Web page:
Indonesia is the world's fourth most populous nation, its largest Muslim nation, and, until recently, a linchpin of East Asia's vibrant economy. Now it's perched too close to the edge of financial collapse and civil unrest for comfort.
The litany of reasons why Indonesia and some fellow onetime "tigers" have slipped into crisis is now familiar: poor financial regulation, cronyism, loans that far outstrip ability to pay. When underlying weaknesses surfaced, currencies plunged - Indonesia's further than most.
This is disturbing because of the strategic importance of the country, and because of the sheer human tragedy that could result if its nearly 210 million citizens are subjected to an economic meltdown. But that outcome can be avoided.
Officials from the International Monetary Fund and from the United States are visiting Jakarta this week to encourage Indonesia's government to adhere to the austerity guidelines required in the IMF's $43 billion economic rescue plan. President Suharto now seems inclined to abide by the IMF requirements, after earlier sowing doubt by announcing a national budget that appeared utterly at odds with financial reality. The government has agreed to shelve some costly infrastructure projects - including some backed by Suharto family members. A top economic adviser to Suharto has vowed the country will maintain debt payments.
If these steps are continued, the panic sown by uncertainty will ebb, creating an environment more conducive to solving Indonesia's other great problem: making the transition from Suharto, who has exercised virtual one-man authority for 32 years. A national assembly will be choosing the next president in March, and it has been assumed Suharto will seek, and get, a seventh term. The assembly and every other institution of government is firmly in his grasp. But the president is elderly, and reportedly in poor health. He has designated no successor, and Indonesia has no experience with peaceful transfers of power.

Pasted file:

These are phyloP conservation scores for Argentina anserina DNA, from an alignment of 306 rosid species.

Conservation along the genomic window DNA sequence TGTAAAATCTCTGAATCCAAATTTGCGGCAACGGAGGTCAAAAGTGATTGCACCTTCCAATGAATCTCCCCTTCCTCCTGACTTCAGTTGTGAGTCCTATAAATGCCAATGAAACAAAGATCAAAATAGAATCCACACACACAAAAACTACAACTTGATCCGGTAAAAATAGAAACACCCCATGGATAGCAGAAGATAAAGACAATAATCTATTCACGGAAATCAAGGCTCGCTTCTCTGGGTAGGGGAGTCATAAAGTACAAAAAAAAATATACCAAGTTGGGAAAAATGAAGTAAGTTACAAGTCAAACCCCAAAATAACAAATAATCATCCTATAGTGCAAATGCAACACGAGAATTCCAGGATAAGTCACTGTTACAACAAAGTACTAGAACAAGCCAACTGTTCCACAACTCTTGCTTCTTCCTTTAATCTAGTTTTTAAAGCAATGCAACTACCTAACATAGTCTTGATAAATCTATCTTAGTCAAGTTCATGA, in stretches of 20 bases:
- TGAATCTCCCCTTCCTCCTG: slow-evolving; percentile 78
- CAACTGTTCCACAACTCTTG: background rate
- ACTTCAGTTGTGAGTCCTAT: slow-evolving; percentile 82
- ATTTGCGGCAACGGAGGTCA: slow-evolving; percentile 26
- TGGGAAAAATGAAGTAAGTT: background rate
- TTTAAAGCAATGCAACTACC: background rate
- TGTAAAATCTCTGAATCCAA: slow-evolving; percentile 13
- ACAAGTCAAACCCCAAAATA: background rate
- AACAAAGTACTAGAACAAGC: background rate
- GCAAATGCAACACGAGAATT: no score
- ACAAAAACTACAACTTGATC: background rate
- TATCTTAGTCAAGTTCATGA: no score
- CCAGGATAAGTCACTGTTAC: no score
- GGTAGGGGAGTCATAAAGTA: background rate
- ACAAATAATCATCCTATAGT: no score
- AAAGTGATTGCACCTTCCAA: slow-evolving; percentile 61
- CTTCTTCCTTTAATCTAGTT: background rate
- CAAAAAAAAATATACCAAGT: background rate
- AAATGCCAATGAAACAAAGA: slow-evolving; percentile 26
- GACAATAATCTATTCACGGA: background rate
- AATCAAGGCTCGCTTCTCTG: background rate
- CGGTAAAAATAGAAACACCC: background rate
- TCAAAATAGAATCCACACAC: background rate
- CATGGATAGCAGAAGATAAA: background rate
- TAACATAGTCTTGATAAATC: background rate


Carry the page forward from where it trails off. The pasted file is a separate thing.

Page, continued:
In these circumstances, with the economic crisis as backdrop, the unheard-of has happened: calls for Suharto to step down. The most public of such calls came from Megawati Sukarnoputri, daughter of the country's independence leader, Sukarno, and currently its most visible opposition figure. But calls have also reportedly emanated from a source more worrisome to Suharto, the military. Average citizens, too, are debating the political future.
With some belt-tightening and determined reforms this country - rich in oil, in export industries, and in people - can rebound economically. But its long-term prosperity requires political reform as well. Suharto's system of strong-man rule, weak popular representation, and ample privilege for family and colleagues has overseen considerable economic progress in Indonesia. But it has no future.